The page "Advanced Scheme: Some Naughty Bits" states:
Continuations are a powerful control-flow construct from which nearly any other control-flow structure [...] may be derived.
I thought that Scheme's
call/cc, being related (*) to Peter Landin's J operator, could be used to implement any known control flow structure?
With "control flow structure" I'm specifically thinking about Wikipedia's description of them, e.g. exceptions, coroutines, green threads and so on.
Specifically, are there any examples of control flow structures that cannot be implemented using
(*) I haven't been able to dig up any paper that establishes that
call/cc is as powerful as the J operator. A paper by Felleisen (which I haven't read and admittedly have problems understanding it fully) investigates this, and seems to conclude that even though they are in different complexity classes, they are formally equivalent.
(Also note that I have updated the question based on the comments below)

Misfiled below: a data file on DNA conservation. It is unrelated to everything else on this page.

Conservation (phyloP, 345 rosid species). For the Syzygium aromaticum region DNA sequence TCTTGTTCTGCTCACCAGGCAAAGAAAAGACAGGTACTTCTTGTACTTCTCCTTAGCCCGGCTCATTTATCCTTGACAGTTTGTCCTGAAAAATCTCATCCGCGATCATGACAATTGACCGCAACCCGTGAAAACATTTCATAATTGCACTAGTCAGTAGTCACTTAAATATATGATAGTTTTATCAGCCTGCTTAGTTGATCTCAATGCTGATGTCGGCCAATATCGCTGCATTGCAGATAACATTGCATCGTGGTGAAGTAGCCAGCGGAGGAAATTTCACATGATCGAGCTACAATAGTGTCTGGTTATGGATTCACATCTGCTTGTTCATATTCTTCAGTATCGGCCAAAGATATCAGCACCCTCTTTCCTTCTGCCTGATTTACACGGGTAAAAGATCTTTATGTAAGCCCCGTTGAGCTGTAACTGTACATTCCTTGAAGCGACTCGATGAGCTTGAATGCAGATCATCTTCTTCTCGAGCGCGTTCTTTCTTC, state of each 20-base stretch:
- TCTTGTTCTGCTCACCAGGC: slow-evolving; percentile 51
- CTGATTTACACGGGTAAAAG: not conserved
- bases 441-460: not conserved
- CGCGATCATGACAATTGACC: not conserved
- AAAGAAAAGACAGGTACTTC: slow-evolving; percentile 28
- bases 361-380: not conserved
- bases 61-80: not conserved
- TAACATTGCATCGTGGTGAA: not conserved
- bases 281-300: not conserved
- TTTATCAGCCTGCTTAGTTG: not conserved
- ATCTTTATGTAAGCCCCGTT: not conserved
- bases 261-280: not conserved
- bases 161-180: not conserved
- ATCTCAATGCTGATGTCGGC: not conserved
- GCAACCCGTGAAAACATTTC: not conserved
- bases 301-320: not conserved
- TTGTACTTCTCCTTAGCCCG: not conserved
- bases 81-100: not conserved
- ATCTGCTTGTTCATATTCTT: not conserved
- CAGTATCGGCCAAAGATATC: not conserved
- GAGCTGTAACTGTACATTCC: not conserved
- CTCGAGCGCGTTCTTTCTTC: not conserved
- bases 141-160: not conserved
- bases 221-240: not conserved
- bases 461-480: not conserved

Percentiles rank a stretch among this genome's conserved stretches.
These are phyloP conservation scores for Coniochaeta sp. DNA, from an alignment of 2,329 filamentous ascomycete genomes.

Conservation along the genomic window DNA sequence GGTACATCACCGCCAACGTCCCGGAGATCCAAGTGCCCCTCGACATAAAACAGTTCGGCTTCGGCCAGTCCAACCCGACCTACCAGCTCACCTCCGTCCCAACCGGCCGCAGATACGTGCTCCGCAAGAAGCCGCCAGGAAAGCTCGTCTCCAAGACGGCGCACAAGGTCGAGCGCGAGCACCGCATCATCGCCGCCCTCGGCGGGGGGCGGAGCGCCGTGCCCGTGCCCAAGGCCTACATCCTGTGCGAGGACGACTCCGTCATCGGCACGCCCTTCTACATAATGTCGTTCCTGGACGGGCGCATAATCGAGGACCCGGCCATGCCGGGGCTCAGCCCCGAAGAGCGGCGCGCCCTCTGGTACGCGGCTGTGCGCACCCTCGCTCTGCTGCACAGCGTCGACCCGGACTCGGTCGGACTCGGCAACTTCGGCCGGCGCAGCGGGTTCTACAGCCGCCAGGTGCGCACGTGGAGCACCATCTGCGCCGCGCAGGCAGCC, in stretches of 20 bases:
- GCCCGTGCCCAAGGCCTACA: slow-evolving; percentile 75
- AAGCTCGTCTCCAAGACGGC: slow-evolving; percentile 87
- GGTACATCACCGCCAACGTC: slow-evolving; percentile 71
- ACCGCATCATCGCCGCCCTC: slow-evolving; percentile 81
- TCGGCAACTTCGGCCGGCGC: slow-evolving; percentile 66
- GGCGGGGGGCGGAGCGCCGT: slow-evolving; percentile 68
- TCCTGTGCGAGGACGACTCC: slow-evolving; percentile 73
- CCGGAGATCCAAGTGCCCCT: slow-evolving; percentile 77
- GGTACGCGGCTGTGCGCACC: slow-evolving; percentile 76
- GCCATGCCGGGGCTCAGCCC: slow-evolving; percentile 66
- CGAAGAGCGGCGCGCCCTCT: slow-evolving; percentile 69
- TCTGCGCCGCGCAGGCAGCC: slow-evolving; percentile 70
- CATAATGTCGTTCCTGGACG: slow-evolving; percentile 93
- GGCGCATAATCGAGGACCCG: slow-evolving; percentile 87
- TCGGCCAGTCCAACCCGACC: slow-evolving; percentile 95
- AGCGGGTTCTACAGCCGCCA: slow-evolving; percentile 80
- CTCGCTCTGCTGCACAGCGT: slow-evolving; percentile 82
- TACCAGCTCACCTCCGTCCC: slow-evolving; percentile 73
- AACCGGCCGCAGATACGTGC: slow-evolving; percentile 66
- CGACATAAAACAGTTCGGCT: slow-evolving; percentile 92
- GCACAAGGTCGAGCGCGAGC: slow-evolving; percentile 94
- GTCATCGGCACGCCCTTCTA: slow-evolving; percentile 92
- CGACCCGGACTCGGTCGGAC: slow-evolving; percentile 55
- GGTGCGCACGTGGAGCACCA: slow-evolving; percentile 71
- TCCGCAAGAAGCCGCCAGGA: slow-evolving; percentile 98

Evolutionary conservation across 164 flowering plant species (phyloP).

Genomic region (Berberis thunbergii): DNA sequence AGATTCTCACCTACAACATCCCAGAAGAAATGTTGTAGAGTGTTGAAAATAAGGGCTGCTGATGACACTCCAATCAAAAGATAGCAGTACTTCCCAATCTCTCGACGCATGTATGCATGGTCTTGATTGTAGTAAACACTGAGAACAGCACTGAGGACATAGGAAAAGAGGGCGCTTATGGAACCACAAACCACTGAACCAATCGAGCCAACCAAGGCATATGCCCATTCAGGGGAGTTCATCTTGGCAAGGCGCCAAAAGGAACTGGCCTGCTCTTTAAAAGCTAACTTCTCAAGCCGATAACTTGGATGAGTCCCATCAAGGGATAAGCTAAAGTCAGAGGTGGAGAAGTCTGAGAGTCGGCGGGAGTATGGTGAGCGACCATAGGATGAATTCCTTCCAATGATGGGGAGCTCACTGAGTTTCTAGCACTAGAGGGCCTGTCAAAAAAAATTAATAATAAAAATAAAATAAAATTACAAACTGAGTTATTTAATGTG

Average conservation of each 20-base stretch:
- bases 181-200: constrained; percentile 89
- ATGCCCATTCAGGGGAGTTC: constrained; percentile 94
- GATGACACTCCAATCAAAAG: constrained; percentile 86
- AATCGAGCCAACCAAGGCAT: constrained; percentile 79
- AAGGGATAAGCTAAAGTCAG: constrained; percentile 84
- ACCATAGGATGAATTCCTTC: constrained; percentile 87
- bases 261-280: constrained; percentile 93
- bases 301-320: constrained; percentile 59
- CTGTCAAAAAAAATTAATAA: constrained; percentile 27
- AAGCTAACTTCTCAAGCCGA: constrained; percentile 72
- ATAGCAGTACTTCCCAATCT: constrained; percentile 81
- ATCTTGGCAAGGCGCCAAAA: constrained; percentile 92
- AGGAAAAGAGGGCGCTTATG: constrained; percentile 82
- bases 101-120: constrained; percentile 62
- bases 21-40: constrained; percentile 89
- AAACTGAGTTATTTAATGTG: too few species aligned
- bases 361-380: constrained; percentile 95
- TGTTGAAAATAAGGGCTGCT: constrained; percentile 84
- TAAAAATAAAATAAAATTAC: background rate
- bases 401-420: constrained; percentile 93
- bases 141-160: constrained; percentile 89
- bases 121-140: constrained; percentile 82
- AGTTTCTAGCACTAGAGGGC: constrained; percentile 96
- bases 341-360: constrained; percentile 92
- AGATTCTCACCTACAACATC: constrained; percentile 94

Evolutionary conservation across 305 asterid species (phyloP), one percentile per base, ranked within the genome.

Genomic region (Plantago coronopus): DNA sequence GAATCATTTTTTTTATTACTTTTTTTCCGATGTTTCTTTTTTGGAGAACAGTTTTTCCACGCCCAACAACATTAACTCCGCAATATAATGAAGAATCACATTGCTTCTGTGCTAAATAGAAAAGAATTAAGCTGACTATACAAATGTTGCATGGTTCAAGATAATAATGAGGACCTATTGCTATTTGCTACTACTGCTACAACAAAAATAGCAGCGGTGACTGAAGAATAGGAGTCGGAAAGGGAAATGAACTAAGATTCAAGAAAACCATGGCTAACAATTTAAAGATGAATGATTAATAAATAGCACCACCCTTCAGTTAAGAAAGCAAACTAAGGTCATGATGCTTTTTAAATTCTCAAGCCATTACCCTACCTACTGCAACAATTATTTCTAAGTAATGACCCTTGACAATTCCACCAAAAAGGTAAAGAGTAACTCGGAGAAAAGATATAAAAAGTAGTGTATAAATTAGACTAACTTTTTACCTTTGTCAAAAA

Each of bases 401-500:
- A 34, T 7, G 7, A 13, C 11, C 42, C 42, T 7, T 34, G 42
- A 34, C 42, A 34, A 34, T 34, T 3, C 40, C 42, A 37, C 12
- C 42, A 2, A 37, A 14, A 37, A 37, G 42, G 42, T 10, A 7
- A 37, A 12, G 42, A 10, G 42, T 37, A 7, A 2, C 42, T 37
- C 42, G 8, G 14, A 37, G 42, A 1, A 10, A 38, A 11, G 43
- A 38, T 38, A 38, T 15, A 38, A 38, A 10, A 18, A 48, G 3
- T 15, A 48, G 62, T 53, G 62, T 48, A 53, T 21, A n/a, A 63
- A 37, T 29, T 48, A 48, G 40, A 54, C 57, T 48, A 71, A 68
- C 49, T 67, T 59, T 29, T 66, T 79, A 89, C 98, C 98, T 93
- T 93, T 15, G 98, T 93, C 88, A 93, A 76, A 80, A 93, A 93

Based on the excellent answer by @Neel below, I've looked at sites commenting on delimited and undelimited continuations, and it does indeed seem that while
call/cc, being undelimited, is not sufficient. Meanwhile, first-class, delimited continuations (like
shift/reset) can be used, it seems, to express any control-flow structure.
call/cccannot express exceptions in the absence of state. (As Thielecke goes on to point out, exceptions can be implemented by passing around two continuations, one for the program and the other for the exception handler, but that requires more than just
amb-operator, and so on. $\endgroup$